2. It’s telling that the current complaints lobbed at facial recognition technology focus on its problems with bias, but focus less on its fundamental problems concerning civil liberties and privacy. Maybe because it’s hard to notice until it affects us. Also maybe because those apps using it are just too much fun.

Source: Fast Company

Twitter wants to make sure you did your homework

From The Guardian: Test to promote informed discussion will ask users if they want to retweet unread links

Twitter is trying to stop people from sharing articles they have not read, in an experiment the company hopes will “promote informed discussion” on social media.

In the test, pushed to some users on Android devices, the company is introducing a prompt asking people if they really want to retweet a link that they have not tapped on.

“Sharing an article can spark conversation, so you may want to read it before you tweet it,” Twitter said in a statement. “To help promote informed discussion, we’re testing a new prompt on Android – when you retweet an article that you haven’t opened on Twitter, we may ask if you’d like to open it first.”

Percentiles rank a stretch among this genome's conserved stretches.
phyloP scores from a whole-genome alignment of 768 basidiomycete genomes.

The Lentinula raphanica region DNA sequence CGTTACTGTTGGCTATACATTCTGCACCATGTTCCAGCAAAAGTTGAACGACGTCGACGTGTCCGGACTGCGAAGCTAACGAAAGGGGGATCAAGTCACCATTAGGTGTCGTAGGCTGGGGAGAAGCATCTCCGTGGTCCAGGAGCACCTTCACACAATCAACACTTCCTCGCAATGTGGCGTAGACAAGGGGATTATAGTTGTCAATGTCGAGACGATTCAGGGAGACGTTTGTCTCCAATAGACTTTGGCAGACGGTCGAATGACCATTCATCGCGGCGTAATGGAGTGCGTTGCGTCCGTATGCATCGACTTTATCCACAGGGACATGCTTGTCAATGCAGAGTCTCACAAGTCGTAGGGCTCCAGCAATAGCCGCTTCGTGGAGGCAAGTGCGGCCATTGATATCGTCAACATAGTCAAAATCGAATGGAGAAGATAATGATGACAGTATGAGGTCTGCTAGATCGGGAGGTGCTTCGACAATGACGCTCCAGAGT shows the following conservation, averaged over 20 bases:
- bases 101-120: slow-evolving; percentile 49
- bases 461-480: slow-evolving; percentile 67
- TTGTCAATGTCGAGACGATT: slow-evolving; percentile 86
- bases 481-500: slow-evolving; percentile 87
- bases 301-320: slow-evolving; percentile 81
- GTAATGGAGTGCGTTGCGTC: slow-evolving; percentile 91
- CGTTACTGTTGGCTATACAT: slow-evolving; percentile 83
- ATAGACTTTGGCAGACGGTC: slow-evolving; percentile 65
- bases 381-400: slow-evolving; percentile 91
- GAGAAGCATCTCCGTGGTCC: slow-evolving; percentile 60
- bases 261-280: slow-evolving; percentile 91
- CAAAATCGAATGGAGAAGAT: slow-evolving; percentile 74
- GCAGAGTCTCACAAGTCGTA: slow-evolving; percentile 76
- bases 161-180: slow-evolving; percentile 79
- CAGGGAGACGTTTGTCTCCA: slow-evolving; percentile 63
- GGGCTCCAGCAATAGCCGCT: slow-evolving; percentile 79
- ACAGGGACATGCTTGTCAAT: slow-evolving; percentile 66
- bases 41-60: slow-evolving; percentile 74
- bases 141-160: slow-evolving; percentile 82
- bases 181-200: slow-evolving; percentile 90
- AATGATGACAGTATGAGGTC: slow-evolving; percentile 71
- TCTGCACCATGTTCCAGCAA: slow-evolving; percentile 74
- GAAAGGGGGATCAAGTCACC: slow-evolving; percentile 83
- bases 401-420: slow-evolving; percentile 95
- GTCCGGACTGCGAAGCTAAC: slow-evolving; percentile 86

The problem of users sharing links without reading them is not new. A 2016 study from computer scientists at Columbia University and Microsoft found that 59% of links posted on Twitter are never clicked.

Less academically sound, but more telling, was another article posted that same year with the headline “Study: 70% of Facebook users only read the headline of science stories before commenting” – the fake news website the Science Post has racked up a healthy 127,000 shares for the article which is almost entirely lorem ipsum filler text.

Twitter’s solution is not to ban such retweets, but to inject “friction” into the process, in order to try to nudge some users into rethinking their actions on the social network. It is an approach the company has been taking more frequently recently, in an attempt to improve “platform health” without facing accusations of censorship.

In May, the company began experimenting with asking users to “revise” their replies if they were about to send tweets with “harmful language” to other people. “When things get heated, you may say things you don’t mean,” the company explained. “To let you rethink a reply, we’re running a limited experiment on iOS with a prompt that gives you the option to revise your reply before it’s published if it uses language that could be harmful.”